According to Lost Under Heaven, ‘Love Hates What You Become’ is an album inspired by two very different ideas of the wilderness. The first is an actual desert, with the bulk of the album recorded in the Mojave, while the second is more of an ’emotional wilderness’ inspired by the drunken revellers who crowd the intersection outside Ellery James Robert’s windows in his native Manchester.
As you’d expect from this kind of subject matter, ‘Love Hates What You Become’ has an ambition that is epically cinematic in scope. Famous for his work with Sigur Rós and Explosions in the Sky, producer John Congleton has ensured that the ten songs on this record crash through crescendo after crescendo like water rushing over Niagara Falls. This desert isn’t Eno’s desert, a lovelorn tribute to America’s wide-open spaces. No, Lost Under Heaven’s wilderness is an orgy of heart-broken vocals, high-wire strings and wall-of-sound outros.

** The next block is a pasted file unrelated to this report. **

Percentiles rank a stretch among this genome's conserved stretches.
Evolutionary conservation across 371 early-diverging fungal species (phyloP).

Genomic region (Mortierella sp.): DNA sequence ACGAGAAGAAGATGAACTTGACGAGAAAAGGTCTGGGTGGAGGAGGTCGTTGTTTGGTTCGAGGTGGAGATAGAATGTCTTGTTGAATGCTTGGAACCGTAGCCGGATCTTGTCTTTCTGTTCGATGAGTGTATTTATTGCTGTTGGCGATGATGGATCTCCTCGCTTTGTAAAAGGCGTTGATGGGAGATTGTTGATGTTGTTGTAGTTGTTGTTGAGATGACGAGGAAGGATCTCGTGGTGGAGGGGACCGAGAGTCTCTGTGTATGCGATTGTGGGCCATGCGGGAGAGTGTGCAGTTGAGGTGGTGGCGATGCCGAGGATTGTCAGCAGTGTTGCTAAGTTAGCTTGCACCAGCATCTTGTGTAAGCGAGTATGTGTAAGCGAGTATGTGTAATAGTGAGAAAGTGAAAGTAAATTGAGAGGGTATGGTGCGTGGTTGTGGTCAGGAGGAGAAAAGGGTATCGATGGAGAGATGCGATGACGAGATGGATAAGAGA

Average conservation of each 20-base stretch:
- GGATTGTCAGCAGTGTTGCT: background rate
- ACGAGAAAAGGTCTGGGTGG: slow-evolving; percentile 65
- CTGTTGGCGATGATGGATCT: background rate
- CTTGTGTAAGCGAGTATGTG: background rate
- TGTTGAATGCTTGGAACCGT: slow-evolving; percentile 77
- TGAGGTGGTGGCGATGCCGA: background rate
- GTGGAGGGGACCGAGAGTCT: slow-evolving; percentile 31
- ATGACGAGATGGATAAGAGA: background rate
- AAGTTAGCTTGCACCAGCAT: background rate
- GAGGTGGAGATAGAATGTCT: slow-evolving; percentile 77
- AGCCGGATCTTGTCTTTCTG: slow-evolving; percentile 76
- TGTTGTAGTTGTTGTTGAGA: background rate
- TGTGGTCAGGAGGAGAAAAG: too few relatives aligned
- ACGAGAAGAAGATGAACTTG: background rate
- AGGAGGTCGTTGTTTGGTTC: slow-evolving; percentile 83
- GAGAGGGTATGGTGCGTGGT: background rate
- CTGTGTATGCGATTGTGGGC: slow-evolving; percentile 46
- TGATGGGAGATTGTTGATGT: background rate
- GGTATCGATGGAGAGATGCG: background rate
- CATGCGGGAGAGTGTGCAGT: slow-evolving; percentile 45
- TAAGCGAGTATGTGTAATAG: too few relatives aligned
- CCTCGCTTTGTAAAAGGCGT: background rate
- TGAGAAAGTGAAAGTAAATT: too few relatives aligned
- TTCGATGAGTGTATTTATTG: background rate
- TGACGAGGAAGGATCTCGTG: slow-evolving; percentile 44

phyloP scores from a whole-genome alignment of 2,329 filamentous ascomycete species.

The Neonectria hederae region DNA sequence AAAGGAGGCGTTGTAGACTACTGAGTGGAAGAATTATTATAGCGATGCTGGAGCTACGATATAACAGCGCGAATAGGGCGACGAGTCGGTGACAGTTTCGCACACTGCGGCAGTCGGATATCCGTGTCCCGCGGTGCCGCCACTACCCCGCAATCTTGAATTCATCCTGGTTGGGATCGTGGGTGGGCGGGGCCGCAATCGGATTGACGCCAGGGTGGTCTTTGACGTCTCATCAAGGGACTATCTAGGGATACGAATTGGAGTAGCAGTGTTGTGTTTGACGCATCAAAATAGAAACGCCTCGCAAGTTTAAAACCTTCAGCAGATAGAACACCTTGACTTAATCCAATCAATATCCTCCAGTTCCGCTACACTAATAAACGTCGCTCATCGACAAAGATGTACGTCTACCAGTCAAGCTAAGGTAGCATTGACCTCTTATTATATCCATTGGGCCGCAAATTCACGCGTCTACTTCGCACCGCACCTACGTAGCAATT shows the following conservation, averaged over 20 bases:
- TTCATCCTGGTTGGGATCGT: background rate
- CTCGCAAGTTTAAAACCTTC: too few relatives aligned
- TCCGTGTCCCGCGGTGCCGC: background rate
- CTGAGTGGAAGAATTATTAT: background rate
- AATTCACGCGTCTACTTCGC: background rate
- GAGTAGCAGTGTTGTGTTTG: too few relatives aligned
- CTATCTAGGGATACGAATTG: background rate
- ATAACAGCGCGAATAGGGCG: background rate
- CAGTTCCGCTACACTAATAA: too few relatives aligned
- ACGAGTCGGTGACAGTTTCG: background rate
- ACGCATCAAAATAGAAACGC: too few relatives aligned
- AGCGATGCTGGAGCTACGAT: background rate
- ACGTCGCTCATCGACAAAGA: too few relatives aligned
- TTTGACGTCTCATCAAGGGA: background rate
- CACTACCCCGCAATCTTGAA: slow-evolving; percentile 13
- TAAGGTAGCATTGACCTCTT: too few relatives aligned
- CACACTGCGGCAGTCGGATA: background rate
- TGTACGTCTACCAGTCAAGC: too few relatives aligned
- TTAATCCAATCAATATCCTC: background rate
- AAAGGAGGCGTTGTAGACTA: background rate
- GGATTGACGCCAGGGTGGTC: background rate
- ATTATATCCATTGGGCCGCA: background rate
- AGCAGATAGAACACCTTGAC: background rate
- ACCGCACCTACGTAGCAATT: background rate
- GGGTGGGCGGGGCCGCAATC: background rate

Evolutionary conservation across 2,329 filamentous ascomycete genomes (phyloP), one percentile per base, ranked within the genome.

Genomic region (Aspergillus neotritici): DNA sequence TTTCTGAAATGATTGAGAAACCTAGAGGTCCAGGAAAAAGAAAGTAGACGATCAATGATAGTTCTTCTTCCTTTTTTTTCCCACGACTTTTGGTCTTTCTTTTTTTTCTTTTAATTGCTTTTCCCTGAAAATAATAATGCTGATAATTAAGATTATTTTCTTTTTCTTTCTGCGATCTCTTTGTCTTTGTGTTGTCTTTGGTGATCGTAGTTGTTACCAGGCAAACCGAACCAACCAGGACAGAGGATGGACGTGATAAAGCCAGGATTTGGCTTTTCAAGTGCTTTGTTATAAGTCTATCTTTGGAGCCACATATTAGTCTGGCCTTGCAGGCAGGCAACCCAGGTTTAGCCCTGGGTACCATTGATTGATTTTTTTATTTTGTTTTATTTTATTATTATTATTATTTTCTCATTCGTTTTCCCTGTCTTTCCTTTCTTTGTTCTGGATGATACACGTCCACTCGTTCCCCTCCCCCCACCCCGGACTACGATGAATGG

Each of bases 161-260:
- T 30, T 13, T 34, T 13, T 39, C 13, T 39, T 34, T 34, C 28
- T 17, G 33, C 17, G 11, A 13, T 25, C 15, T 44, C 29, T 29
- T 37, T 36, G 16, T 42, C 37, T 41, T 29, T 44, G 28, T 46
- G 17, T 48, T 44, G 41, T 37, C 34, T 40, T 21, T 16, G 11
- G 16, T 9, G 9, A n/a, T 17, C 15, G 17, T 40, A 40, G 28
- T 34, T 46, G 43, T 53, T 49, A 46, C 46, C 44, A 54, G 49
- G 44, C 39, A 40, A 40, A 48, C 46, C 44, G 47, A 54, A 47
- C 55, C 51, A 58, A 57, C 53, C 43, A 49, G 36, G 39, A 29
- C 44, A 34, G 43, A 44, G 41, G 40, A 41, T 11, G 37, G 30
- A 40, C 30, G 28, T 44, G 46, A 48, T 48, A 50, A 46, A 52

However, the problem with ‘Love Hates What You Become’ is that, in this case, the frame might be a little better than the actual picture. There are certainly some great ideas on this record, with songs like ‘For the Wild’ dealing with modern populism and ‘Post Millennial Tension’ morphing into a bitter gospel-like lament on a world that forever seems to be spinning out of control. It’s just that the whole thing often gets lost in its own production. All the songs appear to follow a similar emotional and sonic trajectory – a tried and tested quiet/loud/quiet/loud formula that’s fine for a few songs, but leaves you feeling a bit pummelled in after ten.
So, yeah, ‘Love Hates What You Become’ is an accomplished record, full of sweeping vistas and life-affirming sunsets, but I can’t shake this feeling that somehow I’ve been here before.